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Where did all the picture books with strong female characters go?
I seem to spend half my life fighting off Peppa Pig or Frozen inspired picture books. And finding it hard to ‘let it go’.
When my little lady was still wrapped up snug in my belly, I read her a page a night from a Roald Dahl book.
I love Roald Dahl and the way his characters are individual, headstrong, frequently irreverent and always with an eye on what’s just and right. There’s always a message there. Check out The Magic Finger, for a strong female character who is vehemently anti hunting at 8 years old! My daughter loves it.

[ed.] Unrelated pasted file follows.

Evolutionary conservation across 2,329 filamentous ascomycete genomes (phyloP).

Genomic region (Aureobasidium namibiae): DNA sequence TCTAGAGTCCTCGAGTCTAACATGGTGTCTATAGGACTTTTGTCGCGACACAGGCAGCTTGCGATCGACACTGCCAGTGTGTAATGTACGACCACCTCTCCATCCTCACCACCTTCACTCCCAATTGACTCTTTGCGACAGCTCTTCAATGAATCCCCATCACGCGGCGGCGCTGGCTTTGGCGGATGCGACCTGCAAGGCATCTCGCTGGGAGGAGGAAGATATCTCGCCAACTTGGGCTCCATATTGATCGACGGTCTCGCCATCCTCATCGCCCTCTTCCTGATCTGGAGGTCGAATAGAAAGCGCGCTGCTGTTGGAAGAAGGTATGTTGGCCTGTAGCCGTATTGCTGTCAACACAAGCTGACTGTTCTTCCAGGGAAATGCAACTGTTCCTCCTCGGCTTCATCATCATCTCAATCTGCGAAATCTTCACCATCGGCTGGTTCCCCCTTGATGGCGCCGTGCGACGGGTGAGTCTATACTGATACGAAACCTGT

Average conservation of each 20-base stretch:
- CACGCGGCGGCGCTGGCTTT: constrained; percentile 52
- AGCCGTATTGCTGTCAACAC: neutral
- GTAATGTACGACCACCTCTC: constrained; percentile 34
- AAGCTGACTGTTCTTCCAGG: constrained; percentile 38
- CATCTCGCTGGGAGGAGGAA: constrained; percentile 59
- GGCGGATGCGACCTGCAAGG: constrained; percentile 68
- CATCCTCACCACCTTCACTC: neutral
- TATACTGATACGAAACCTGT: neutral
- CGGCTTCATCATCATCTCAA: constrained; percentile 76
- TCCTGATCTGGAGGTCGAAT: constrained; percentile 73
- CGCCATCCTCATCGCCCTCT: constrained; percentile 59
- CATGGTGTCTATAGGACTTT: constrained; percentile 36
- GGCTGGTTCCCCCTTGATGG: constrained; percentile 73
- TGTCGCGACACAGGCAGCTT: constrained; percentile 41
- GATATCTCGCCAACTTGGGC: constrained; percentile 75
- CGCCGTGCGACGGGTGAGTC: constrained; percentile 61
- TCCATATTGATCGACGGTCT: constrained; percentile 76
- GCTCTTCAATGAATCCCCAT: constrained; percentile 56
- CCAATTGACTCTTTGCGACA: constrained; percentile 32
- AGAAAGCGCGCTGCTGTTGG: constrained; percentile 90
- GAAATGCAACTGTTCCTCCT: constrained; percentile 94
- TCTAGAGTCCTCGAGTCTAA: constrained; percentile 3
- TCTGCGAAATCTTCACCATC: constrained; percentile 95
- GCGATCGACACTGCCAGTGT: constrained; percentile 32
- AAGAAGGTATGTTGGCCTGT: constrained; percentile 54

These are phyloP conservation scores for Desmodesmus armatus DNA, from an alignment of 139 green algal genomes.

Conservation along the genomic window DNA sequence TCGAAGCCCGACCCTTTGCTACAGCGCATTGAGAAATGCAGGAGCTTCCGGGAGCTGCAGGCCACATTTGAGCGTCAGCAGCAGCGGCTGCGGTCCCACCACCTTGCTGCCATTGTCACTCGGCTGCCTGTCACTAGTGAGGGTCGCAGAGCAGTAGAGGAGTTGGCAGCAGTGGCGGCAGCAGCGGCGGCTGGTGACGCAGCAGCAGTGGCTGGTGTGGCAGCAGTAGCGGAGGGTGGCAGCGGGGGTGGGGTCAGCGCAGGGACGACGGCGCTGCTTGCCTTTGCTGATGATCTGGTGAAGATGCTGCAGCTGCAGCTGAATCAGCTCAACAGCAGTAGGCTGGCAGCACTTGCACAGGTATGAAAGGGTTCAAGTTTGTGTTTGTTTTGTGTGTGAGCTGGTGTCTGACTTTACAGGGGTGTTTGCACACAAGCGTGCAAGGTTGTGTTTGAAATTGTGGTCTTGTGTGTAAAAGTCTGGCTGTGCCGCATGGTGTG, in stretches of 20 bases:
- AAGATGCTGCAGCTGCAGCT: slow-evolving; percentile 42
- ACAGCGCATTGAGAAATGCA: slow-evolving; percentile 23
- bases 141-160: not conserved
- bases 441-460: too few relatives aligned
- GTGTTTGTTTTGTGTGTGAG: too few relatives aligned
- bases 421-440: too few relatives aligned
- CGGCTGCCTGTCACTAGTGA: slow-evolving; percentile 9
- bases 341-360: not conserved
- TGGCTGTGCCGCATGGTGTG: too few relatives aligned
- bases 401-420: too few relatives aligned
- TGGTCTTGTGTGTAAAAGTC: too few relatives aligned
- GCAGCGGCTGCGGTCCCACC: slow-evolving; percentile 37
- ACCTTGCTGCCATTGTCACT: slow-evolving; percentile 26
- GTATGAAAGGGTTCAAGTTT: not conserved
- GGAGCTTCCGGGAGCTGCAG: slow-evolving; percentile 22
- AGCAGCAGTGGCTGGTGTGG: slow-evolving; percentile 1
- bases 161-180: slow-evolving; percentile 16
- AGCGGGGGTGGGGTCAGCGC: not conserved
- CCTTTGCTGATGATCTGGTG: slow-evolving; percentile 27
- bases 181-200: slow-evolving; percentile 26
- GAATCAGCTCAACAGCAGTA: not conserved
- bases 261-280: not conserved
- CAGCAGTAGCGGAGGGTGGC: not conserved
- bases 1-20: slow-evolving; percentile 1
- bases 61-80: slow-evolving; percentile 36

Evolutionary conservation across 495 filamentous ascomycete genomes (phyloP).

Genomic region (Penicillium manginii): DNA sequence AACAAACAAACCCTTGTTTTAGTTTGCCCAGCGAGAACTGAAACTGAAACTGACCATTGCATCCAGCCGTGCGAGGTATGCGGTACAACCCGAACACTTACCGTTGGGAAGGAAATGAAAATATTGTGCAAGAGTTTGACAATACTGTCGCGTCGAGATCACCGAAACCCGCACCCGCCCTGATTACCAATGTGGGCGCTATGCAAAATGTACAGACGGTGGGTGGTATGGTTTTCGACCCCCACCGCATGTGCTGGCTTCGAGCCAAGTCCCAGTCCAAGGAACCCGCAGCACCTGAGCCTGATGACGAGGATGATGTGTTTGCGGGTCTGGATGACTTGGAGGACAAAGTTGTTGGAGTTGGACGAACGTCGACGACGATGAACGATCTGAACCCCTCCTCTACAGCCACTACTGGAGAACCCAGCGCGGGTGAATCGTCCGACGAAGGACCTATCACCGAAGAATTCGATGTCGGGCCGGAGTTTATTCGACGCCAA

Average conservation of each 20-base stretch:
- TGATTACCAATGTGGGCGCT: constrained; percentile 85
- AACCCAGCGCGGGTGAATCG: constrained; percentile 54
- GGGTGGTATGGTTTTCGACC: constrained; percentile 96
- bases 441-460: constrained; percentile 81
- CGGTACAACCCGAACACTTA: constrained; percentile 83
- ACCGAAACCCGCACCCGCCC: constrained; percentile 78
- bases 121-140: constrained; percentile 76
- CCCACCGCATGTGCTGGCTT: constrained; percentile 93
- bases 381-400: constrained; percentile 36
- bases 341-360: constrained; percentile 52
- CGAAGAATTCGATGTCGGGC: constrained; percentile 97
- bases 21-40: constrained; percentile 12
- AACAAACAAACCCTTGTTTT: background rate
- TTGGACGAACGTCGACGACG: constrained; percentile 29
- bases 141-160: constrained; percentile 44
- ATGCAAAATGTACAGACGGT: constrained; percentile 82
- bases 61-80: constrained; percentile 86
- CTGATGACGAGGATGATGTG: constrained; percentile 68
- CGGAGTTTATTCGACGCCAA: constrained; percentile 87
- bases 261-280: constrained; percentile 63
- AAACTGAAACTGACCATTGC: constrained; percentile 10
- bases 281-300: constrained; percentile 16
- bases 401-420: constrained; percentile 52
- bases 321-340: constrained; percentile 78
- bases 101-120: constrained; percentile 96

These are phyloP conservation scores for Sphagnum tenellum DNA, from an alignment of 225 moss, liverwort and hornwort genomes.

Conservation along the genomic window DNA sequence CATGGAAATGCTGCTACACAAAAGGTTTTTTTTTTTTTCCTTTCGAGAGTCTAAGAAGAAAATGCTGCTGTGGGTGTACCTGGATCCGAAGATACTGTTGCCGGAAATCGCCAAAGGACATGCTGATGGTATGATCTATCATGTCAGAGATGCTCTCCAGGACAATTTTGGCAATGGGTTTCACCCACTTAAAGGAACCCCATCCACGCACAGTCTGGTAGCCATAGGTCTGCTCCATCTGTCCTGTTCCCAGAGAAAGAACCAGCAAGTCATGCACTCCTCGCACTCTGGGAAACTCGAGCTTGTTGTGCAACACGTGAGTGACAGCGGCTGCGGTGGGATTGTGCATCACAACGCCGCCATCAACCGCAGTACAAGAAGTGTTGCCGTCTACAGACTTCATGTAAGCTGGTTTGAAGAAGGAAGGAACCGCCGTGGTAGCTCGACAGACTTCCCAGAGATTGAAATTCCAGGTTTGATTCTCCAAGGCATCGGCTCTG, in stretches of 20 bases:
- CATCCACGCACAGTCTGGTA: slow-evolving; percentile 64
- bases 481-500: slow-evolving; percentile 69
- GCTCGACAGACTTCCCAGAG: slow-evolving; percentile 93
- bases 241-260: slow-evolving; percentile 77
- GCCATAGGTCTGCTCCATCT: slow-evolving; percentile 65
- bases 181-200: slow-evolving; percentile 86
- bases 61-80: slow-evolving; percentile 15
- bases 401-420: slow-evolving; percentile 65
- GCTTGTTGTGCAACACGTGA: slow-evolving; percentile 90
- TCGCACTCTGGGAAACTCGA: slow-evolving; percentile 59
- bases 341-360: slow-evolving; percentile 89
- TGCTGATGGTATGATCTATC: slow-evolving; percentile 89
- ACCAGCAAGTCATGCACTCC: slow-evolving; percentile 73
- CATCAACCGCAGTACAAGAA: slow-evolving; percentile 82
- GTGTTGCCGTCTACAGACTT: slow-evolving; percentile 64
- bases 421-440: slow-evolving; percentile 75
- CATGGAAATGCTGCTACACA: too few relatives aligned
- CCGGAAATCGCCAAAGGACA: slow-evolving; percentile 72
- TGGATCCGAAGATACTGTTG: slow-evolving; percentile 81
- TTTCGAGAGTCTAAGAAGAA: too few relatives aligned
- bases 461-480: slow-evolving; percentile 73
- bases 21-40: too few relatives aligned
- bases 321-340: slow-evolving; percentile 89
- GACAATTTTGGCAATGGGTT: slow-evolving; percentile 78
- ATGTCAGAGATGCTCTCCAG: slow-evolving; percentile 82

So, if like me, you want to add a bit of girl power to your picture books, I recommend you take a look at some of the 16 picture books with strong female characters below (or if your child is between 6 and 9, try these).
You should find they bring a little less subservience to story time…;)
16 Picture Books With Strong Female Characters
1 – The Worst Princess, by Anna Kemp
In the same irreverent vein as Robert Munch’s The Paperbag Princess, The Worst Princess tells the tale of Sue, a less than compliant princess who is non too taken with her traditional Prince Charming.
Join Princess Sue and her fiery dragon side kick, as she turns the traditional fairy tale princess on its head and embarks on an adventure to get the fairy tale ending she wants.
2 – Matilda, Roald Dahl